10. Template: Come up with a “house style” for your published work: format, fonts, colour scheme for figures, charts etc. and stick to it within publication limitations. Script them all to be reproducible with formatting – trust me you’ll appreciate it when you come to reworking your early papers into your final thesis. Same goes for references – start using Mendeley or equivalent early.
11. Think: Revisit your research questions. Hone them. Write and rewrite them. Polish your ideas. Practice your elevator pitch. Some of my best thinking is done in 5 minutes during my morning shower – take some time every day to just think rather than doing.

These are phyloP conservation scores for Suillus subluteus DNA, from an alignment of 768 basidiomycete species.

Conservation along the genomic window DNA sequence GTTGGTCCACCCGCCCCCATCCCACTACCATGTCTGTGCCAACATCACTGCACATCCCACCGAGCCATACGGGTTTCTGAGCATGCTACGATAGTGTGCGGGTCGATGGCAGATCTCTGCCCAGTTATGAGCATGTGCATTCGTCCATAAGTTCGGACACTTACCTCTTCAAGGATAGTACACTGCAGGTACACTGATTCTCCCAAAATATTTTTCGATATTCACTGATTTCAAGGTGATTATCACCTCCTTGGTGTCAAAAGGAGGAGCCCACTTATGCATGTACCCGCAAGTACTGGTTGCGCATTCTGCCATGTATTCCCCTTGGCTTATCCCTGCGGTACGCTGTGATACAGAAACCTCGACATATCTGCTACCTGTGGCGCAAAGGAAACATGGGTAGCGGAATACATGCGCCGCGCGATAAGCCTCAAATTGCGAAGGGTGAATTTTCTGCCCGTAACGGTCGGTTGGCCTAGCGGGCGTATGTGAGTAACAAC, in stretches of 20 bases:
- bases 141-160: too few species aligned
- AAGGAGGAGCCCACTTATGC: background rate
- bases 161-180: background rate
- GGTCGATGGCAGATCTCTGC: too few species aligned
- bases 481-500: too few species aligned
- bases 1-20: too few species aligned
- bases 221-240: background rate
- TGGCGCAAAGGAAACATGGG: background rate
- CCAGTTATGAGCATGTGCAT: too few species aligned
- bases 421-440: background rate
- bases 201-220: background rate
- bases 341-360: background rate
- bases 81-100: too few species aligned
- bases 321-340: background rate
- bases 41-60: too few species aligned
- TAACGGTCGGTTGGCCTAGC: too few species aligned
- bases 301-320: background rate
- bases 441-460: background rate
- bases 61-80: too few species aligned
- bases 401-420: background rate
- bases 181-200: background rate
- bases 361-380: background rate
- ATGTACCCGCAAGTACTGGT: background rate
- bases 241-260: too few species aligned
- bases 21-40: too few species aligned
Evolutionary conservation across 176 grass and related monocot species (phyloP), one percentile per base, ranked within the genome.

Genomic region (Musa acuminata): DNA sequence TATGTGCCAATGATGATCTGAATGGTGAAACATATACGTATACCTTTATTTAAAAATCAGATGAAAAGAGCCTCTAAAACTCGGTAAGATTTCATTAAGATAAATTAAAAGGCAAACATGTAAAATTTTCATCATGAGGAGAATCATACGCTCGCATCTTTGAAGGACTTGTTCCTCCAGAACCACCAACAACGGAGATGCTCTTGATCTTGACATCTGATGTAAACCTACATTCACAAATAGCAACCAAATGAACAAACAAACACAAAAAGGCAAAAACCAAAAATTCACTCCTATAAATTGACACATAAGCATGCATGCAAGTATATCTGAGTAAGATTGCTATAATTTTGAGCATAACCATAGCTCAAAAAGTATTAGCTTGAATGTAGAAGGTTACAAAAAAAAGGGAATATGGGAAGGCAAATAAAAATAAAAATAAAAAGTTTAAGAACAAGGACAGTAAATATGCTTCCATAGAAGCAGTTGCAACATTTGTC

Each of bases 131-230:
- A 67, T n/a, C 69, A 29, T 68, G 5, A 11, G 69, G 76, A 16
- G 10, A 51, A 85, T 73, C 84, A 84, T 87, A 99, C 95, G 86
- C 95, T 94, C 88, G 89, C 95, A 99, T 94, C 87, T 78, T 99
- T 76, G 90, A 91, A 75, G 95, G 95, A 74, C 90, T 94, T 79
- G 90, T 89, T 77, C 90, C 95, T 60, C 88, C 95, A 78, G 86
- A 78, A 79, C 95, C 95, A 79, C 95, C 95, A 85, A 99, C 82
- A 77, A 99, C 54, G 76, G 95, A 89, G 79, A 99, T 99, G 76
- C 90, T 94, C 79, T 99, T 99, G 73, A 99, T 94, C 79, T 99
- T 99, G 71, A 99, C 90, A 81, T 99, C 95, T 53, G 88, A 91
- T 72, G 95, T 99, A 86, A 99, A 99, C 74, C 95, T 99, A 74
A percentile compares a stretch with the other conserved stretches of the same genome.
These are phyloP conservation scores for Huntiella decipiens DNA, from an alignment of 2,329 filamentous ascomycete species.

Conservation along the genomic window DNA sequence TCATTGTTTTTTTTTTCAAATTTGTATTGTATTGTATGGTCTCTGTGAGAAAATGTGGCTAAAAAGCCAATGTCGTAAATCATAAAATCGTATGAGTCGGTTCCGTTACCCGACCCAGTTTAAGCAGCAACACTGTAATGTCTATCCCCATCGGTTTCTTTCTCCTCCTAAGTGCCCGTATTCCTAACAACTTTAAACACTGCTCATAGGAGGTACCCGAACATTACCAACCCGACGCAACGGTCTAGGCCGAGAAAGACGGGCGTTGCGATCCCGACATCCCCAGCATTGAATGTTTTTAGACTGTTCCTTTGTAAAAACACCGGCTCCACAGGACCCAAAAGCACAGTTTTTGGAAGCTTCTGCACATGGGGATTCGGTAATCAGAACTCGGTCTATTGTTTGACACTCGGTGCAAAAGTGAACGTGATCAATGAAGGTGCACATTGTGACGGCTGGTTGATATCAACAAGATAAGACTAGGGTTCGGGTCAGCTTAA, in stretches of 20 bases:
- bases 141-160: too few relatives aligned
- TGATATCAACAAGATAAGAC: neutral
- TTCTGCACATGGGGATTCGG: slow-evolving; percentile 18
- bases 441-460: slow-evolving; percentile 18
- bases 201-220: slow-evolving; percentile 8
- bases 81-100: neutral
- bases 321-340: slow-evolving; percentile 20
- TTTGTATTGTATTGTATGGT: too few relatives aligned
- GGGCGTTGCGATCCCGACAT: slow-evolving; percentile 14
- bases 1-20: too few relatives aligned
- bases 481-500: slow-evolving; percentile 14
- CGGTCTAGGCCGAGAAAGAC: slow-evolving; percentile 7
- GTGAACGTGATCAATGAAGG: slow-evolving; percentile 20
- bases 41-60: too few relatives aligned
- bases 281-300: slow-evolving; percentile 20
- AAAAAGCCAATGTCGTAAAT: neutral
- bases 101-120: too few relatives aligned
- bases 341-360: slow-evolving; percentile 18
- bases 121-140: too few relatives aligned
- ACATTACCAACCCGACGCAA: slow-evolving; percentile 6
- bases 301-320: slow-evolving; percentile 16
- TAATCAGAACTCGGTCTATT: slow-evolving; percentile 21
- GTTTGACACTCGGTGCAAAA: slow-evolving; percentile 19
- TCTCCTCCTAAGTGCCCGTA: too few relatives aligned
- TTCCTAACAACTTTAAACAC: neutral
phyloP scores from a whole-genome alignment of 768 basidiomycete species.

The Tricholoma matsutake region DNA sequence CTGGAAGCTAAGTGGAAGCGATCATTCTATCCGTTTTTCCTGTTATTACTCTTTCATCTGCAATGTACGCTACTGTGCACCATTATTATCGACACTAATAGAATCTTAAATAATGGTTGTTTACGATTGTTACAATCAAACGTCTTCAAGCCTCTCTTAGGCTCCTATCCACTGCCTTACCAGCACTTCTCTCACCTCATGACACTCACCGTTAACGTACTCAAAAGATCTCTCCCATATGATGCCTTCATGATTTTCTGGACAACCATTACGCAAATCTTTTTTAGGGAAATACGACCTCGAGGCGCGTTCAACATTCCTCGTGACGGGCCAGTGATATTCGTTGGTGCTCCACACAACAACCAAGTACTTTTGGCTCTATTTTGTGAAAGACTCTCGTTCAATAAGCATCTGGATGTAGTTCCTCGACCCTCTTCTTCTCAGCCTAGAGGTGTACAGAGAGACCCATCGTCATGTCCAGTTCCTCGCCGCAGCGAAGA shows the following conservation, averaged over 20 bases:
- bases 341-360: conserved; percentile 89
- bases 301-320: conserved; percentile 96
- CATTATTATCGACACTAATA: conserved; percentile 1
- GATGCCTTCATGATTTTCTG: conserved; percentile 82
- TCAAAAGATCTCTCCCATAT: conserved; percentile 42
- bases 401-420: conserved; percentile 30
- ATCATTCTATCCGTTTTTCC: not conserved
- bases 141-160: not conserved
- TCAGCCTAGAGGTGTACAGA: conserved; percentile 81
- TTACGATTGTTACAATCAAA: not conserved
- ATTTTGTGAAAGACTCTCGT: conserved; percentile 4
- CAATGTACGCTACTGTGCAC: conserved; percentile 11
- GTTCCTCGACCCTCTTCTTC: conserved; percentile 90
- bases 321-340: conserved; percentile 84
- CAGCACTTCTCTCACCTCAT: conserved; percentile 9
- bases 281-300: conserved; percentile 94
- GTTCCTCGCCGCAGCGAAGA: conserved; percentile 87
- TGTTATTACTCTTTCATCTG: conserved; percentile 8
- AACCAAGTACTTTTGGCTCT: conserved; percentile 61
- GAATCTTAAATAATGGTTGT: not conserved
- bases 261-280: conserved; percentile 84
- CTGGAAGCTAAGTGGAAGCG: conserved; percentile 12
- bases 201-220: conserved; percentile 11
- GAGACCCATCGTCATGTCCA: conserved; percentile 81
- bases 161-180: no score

12. Believe: In yourself. Remember that you were among the best in your school and as an undergraduate. You haven’t suddenly changed. Just because you spend your time in the company of a cohort of very high achieving PhD candidates doesn’t mean you should judge yourself only against their best attributes. Compare your best attributes against the mean of the cohort – it will lessen your Impostor Syndrome. And remember that we all fail and we only tell people about the great things we did. Ask your PhD adviser how many CVs they have submitted or how many research proposals or papers they have had rejected. If they are being honest you will find your failures are in good company.